Philip Bosley has more than proven that cotton can be grown in western Kentucky.
And just behind his house off East Parrish Avenue, a “playground” of soft white staple is ready to be harvested.
Bosley, an 82-year-old retired farmer from Daviess County, said the little cotton he produces was never about financial gain, even when he worked for a living.
“Sorghum farmers were teasing me,” Bosley said. “They were like, ‘Philip can’t make money with this cotton.’ … I said, ‘I know I can’t make any money with this, and I’m not trying to do it.’ I just don’t want him to disappear from the county.
Bosley’s cotton connection began when he was a teenager.
Bosley said that growing up he had access to free cottonseed from an aunt who married into a cotton-growing family in Kentucky.
And although cotton grew well in Daviess County, Bosley said his father preferred the financial security of tobacco and didn’t want to waste the little tobacco manpower he had on plucking cotton. .
“… I asked dad, ‘Why don’t we grow cotton?’ And he said, ‘I’ll tell you exactly why. You never know what you will do with cotton. But with tobacco you have a reasonable idea of what you are going to do. And that was before mechanical (cotton) harvesters, ”said Bosley.
Like all crops, the now-planted Bosley Cotton has been genetically modified to be Roundup resistant to allow the defoliant to be sprayed around the cotton bushes without damaging them. And the boll weevil, known to feed on cotton buds and flowers, has been eradicated from cotton fields.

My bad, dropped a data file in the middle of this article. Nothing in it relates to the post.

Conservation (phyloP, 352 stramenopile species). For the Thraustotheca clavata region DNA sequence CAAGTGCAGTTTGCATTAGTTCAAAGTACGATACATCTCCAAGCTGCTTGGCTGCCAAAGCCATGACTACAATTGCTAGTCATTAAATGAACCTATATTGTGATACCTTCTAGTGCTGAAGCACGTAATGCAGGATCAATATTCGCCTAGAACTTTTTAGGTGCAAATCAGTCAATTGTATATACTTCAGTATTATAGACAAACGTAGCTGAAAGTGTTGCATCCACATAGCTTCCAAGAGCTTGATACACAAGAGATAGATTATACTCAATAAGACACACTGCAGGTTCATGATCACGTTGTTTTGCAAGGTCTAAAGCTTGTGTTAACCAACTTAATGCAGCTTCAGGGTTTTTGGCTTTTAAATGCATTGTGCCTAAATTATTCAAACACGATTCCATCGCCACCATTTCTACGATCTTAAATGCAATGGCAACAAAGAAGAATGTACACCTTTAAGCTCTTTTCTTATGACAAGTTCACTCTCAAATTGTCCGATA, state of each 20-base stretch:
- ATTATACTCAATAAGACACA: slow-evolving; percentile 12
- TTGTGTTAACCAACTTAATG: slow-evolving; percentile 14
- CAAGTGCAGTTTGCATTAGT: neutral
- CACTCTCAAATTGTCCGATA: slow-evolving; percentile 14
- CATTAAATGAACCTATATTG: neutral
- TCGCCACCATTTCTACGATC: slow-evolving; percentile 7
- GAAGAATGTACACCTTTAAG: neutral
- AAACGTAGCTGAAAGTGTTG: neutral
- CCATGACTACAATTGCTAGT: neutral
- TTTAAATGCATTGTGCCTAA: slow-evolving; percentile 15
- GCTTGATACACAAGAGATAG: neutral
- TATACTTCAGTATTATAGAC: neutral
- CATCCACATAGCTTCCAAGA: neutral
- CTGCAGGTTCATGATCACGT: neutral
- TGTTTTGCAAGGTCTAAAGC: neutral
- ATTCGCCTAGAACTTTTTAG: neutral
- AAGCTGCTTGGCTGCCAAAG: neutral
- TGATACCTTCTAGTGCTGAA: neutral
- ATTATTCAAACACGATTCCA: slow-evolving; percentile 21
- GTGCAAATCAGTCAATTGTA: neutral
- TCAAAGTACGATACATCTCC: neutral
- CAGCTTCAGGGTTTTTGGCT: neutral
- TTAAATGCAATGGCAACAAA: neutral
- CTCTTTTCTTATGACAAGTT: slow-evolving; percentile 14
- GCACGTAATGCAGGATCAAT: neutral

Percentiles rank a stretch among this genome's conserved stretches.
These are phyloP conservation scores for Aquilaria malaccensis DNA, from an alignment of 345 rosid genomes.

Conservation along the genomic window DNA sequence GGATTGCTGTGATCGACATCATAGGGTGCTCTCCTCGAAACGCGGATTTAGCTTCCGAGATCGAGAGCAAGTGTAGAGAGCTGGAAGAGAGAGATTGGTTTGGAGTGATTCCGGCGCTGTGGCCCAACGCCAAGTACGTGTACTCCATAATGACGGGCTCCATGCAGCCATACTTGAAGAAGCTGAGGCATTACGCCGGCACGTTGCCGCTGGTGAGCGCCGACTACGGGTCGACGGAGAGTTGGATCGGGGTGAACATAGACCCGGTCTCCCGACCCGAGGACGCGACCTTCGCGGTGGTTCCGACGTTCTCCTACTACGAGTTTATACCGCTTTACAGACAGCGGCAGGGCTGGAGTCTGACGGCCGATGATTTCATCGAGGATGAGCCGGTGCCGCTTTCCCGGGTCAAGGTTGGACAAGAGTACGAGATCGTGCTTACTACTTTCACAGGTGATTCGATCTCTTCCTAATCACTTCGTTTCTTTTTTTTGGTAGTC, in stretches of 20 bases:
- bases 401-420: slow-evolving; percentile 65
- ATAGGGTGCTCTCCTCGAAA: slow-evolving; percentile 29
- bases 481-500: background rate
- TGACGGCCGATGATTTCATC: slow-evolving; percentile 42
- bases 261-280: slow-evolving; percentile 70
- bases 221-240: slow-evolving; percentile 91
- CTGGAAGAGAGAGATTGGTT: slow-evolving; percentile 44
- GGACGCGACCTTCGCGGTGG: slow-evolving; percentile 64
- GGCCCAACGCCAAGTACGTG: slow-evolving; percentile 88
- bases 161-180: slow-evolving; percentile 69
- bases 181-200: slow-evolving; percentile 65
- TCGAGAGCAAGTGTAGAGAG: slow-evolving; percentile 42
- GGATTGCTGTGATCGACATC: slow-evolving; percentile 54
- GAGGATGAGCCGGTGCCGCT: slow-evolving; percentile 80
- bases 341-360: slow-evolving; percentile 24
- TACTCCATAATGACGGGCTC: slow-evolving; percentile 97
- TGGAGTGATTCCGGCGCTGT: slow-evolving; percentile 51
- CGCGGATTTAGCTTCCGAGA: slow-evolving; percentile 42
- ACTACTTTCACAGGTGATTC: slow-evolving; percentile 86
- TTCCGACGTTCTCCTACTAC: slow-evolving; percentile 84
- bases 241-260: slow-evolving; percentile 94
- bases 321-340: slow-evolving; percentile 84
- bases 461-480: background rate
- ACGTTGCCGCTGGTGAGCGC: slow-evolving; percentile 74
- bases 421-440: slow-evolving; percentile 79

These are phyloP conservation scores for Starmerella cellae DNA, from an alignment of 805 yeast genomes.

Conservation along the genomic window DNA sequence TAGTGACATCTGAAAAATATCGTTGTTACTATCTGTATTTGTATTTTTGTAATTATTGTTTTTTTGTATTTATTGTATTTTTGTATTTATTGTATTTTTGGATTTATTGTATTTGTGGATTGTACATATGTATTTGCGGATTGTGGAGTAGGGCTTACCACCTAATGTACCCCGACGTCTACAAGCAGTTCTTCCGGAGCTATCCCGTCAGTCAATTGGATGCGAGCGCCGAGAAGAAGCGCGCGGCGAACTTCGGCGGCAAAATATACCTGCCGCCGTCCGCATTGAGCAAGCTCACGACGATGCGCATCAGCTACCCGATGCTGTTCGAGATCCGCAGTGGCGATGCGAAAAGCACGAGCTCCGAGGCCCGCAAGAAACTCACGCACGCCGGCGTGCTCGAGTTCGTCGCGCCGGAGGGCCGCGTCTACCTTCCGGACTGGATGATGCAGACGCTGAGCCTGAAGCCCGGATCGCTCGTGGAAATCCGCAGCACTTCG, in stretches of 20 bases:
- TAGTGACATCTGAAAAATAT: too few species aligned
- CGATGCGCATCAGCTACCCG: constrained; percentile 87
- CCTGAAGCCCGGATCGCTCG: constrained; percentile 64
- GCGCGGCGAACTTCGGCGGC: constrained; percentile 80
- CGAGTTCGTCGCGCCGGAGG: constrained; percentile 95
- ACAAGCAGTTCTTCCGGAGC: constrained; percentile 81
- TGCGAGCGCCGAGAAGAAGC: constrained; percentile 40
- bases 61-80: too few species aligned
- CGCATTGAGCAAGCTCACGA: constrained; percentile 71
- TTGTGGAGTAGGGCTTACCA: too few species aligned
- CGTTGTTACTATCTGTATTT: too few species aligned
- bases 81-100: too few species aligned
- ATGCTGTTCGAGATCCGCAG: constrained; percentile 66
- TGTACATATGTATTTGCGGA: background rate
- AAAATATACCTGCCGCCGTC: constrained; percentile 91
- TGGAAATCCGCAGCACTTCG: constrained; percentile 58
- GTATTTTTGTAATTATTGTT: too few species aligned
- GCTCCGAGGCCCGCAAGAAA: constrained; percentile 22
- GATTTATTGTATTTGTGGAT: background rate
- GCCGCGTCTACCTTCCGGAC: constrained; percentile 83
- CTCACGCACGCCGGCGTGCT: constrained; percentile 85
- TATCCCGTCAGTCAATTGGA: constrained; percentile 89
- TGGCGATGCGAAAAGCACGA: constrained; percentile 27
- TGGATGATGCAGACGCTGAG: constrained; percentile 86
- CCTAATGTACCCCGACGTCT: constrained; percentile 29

“You don’t need to fertilize cotton a lot, but to do it right it takes a lot of chemicals,” Bosley said.
Cotton production in the United States fluctuates significantly from year to year. According to statistics.com, there were 14.95 million bales of cotton produced in 2020 against 19.91 million bales in 2019.
And Texas is still the number one cotton producing state. In 2018, Texas produced 6.94 million bales of cotton, followed by Georgia with 1.95 million bales.
For the past two years, Bosley has harvested and then stored his cotton in his tobacco barn.
Bosley said he would end up transporting his crop to a cotton ginning plant, which separates the cotton fibers from the seeds and then is baled separately.
“There are no longer operating ginning plants in the state of Kentucky,” Bosley said. “… The nearest gin is 180 miles in West Tennessee.”
After Bosley’s harvest this year, he estimated he would have around four bales of cotton if he had to combine them with what he has in stock.
On Wednesday, the price of cotton was $ 1.12 a pound.
“The price of cotton is as high as I have seen it in my life,” said Bosley. “… The last time I sold cotton it was 23 cents a pound. But that was several years ago.
Don Wilkins, [email protected], 270-691-7299